Bayes’ Theorem in three pictures

Note: This post was back-ported from LessWrong. You can find the original here.

Let’s say you have a belief — I’ll call it “B” for “belief” — that you would assign 2:1 odds to. In other words, you consider it twice as likely that B is true than that B is false. If you were to sort all possible worlds into piles based on whether B is true, there would be twice as many where it’s true than not.

Then you make an observation O, which you estimate to have had different probabilities depending on whether B is true. In fact:

  • If B is true, then O had a 1/8 chance of occurring.
  • If B is false, then O had a 3/4 chance of occurring.

In other words:

  • O occurs in 1/8 of the worlds where B is true.
  • O occurs in 3/4 of the worlds where B is false.

We know you’re in a world where O occurred — you just saw it happen! So let’s go ahead and fade out all the worlds where O didn’t occur, since we know you’re not in one of them. This will slash the “B is true” pile of worlds down to 1/8 of its original size and the “B is false” pile of worlds down to 3/4 of its original size.

Why did I write Evidence: 1:6 at the top? Let’s ignore that for a second. For now, it’s safe to throw away the faded-out worlds, because, again, we now know they aren’t true.

I’m going to make a bold claim: having made observation O, you have no choice but to re-asses your belief B as having 1:3 odds (three times as likely to be false than true).

How can I say such a thing? Well, initially you assigned it 2:1 odds, meaning that you thought there were twice as many possible worlds where it was true than where it was false. Having made observation O, you must eliminate all the worlds where O doesn’t happen. As for the other worlds, if you considered them possible before, and O doesn’t contradict them, then you should still consider them possible now. So there is no wiggle room: an observation tells you exactly which worlds to keep and which to throw away, and therefore determines how the ratio of worlds changes — or, how the odds change.

What about “Evidence: 1:6”?

Well, first notice that it doesn’t really matter how many worlds you’re considering total — what matters is the ratio of worlds in one pile to the other. We can write 2:1 odds as the fraction 2/1. The numerator represents the “B is true” worlds and the denominator represents the “B is false” worlds. Then, when you see the evidence, the numerator gets cut down to 1/8 of its initial size, and the denominator gets cut down to 3/4 of its initial size.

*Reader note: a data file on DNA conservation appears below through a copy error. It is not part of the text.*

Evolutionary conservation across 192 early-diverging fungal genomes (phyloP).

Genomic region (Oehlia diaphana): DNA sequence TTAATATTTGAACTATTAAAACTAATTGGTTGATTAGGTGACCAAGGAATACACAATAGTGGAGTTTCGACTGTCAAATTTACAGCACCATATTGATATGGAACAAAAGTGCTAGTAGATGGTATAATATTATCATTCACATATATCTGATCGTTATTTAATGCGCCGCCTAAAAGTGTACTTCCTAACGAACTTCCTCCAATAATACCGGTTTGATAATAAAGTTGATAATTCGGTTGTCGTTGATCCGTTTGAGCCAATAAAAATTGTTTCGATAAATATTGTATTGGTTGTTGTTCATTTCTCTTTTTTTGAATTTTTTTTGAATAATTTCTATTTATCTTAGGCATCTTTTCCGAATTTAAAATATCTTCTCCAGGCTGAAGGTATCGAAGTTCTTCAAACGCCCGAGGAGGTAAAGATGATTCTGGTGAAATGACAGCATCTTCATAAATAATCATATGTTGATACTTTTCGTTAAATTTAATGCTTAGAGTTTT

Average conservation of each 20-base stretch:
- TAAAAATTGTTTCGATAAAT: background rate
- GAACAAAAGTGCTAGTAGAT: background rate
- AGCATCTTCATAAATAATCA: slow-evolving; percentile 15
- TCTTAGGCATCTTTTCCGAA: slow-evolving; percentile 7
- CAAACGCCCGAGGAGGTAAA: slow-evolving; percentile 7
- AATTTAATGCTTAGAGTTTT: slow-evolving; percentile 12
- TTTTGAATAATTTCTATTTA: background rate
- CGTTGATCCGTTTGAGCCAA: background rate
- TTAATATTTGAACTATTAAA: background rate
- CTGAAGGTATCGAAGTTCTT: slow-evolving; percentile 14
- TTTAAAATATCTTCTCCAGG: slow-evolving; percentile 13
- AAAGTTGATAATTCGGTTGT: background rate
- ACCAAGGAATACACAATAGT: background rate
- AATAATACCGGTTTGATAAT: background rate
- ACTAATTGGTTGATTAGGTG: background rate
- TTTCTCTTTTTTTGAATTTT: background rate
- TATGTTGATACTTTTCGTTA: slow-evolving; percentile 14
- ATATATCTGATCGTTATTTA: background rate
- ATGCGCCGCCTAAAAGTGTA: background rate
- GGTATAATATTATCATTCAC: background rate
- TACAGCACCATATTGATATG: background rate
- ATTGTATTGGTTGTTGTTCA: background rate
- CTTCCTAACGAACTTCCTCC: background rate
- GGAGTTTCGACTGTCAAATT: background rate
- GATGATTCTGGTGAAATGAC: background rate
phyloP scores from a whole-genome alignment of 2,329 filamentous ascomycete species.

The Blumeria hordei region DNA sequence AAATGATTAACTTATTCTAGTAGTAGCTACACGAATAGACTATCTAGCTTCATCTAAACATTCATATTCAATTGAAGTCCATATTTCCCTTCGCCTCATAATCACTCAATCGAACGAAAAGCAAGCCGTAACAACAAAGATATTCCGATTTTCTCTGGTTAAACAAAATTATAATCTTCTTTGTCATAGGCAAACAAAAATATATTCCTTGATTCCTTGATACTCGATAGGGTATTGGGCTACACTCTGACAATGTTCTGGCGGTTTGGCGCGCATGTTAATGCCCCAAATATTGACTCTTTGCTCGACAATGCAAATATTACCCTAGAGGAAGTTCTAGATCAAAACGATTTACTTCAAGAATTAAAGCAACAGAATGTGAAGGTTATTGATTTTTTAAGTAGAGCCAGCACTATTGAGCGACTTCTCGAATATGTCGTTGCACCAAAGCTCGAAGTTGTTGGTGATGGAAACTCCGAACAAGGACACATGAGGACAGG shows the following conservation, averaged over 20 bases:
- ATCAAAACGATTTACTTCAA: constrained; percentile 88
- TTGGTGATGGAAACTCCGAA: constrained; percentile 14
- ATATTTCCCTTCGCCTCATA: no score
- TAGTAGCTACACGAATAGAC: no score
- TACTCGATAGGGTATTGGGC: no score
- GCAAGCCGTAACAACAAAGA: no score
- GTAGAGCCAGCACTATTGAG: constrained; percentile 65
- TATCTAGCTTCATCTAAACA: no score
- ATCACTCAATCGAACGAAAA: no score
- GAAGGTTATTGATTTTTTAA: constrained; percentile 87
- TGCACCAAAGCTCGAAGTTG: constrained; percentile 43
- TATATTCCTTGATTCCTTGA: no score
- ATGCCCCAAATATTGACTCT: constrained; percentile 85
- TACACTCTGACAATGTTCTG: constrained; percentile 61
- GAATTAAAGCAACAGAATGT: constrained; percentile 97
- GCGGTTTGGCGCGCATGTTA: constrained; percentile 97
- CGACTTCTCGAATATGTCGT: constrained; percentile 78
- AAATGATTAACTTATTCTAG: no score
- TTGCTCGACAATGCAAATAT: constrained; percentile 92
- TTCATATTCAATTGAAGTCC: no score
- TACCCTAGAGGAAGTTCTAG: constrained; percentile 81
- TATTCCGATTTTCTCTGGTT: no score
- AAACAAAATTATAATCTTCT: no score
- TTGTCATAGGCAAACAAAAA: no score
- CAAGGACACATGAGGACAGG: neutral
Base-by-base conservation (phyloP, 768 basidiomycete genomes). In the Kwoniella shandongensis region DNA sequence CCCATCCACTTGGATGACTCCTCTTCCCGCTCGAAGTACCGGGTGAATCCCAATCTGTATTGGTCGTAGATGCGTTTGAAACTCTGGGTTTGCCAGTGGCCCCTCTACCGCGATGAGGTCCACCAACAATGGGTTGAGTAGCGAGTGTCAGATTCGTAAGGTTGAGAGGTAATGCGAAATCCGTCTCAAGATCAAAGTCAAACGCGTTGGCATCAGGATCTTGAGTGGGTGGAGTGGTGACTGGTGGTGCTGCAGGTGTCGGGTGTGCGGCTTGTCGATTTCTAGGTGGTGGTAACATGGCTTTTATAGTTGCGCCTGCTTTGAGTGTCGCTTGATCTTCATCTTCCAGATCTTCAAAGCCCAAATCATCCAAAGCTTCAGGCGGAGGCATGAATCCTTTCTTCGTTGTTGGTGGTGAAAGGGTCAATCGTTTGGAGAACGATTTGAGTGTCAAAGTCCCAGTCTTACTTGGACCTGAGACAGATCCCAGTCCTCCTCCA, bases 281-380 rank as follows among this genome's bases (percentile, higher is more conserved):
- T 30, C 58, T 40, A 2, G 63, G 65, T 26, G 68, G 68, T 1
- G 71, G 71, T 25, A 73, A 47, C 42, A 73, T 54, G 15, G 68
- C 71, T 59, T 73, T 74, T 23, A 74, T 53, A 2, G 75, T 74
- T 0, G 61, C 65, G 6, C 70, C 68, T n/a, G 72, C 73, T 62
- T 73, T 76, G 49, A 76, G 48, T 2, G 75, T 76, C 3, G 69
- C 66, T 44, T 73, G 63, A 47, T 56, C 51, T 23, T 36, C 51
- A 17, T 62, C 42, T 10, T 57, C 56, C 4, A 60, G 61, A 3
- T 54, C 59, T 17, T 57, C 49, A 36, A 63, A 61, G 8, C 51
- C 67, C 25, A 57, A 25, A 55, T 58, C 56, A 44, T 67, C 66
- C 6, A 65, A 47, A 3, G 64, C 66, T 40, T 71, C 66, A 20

We can write this as an equation:

(2 1/8) / (1 * 3/4) = 1/3

Now notice something else: it also doesn’t matter what the actual likelihood of observation O is in each type of world. All that matters is the ratio of likelihoods of O between one type of world and the other. O could just as well have been exactly 10 times less likely in both scenarios…

(2 1/80) / (1 * 3/40) = 1/3

…and our final odds come out the same.

That’s why we write the evidence as 1:6 — because only the ratio matters.

This — the fact that each new observation uniquely determines how your beliefs should change, and the fact that this unique change is to multiply by the ratio of likelihoods of the observation — is Bayes’ Theorem. If it all seems obvious, good: clear thinking renders important theorems obvious.

For your viewing pleasure, here’s a combined picture of the three important diagrams.

And here’s a version without the numbers and here’s a version where the bars aren’t even labeled.

An example

On the LessWrong version of this post, user adamzerner suggested I add a concrete example. I’m happy to oblige!

Example: Mahendra has been found dead in his home, killed by a gunshot wound. Police want to know: was this a suicide or a homicide?

The first step is to establish your prior; in other words, what odds [homicide : suicide] do you assign this case right off the bat?

Well, according to Vox, about 40% of gun-related deaths are homicides and 60% are suicides. The number has varied a bit throughout the years, but let’s go ahead and use this figure. A 40%/60% chance equates to 2:3 odds — for every two homicides by gun, there are three suicides by gun. This is called the base rate, and it will serve as our prior odds.

It’s worth repeating that what you see above represents the fact that, if you sorted all possible worlds into piles based on Mahendra’s cause of death, you would see three in the “suicide” pile for every two in the “homicide” pile. (It’s okay if there are other modes of death under consideration too, such as “accident” — the same logic would still apply! For simplicity, I’ll just use these two.)

After a bit of investigation, a some evidence has turned up — a suicide note! Open and shut case, right?

Think again. Some murderers are smart — they’ll plant a fake suicide node at the scene of the crime to cover their tracks. I couldn’t find an exact statistic, but let’s say about 1/10 murderers think to do this.

Also, not every suicide has a note. In fact, Wikipedia reports that only about 1/4 of suicides include a note.

In other words:

  • If Mahendra’s death was a homicide, there was a 1/10 chance of finding a note.
  • If Mahendra’s death was a suicide, there was a 1/4 chance of finding a note.

So now, let’s follow the same process as before.

Here’s the math bit:

(2 1/10) / (3 * 1/4) = 4/15

So, as expected, finding a suicide note makes the “homicide” explanation less likely — 4:15 odds compared to 2:3 odds, or about a 79% chance of suicide compared to a 60% chance initially.